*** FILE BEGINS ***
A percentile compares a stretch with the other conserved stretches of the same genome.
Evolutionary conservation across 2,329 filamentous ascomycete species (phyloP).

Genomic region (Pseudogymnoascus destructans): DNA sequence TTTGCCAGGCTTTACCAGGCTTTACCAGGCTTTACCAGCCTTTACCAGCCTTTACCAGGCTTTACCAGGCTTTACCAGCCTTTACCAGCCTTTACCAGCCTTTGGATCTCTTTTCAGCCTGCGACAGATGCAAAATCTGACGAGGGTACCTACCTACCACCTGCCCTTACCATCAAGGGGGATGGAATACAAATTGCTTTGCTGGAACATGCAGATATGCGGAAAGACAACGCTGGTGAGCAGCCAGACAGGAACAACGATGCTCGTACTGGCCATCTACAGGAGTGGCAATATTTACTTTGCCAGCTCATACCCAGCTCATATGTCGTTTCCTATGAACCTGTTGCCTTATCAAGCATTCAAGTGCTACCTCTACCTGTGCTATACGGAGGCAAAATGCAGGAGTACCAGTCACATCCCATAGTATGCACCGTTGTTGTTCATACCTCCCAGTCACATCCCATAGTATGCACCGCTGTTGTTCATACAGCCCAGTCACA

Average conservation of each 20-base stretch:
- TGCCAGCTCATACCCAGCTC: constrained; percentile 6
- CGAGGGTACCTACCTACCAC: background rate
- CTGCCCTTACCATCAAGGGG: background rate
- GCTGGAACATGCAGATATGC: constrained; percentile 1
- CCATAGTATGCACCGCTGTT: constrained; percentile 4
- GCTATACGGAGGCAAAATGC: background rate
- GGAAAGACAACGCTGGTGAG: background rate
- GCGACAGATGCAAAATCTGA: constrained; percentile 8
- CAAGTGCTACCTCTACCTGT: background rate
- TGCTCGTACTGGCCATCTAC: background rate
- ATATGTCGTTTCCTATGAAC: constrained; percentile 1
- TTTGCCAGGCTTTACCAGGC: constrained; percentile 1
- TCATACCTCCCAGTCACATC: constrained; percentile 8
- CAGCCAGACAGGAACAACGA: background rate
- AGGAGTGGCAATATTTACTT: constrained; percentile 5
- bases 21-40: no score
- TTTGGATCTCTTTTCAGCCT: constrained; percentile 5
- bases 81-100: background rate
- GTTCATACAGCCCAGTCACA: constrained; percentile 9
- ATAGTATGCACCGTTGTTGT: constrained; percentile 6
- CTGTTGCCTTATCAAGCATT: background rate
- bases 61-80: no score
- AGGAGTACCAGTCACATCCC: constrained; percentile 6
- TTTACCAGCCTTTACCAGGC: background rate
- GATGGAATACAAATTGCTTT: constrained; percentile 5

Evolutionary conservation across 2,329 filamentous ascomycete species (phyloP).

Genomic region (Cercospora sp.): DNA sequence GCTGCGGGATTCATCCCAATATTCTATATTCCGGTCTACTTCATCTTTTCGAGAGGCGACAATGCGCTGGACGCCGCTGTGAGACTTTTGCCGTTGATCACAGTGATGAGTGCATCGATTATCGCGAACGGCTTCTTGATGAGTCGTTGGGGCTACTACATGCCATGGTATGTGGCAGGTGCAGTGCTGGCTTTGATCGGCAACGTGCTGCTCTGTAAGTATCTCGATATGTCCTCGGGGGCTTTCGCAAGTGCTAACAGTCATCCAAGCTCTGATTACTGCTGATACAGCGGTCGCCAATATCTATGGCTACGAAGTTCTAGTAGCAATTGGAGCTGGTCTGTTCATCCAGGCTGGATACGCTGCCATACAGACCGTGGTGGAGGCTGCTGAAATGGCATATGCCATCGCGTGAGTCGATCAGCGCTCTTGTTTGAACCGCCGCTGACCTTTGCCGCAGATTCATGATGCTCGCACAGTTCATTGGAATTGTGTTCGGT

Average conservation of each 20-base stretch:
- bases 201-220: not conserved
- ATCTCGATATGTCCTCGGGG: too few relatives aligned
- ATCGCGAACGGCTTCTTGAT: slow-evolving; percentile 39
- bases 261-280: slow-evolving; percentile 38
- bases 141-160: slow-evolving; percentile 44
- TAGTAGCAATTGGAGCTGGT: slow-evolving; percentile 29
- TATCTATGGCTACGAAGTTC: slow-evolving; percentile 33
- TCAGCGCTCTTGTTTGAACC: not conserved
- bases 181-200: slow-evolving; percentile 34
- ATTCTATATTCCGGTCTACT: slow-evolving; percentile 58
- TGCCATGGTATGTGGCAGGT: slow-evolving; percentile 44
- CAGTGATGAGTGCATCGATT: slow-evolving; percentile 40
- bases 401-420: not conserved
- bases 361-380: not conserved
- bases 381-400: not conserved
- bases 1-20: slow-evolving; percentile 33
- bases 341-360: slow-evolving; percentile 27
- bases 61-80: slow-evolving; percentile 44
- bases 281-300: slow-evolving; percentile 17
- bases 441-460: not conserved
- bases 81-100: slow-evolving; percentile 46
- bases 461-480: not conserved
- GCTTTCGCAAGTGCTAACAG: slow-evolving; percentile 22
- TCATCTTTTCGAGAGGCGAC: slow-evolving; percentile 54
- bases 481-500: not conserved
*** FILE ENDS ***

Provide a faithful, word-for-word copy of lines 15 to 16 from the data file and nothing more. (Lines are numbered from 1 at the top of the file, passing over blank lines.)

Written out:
- ATATGTCGTTTCCTATGAAC: constrained; percentile 1
- TTTGCCAGGCTTTACCAGGC: constrained; percentile 1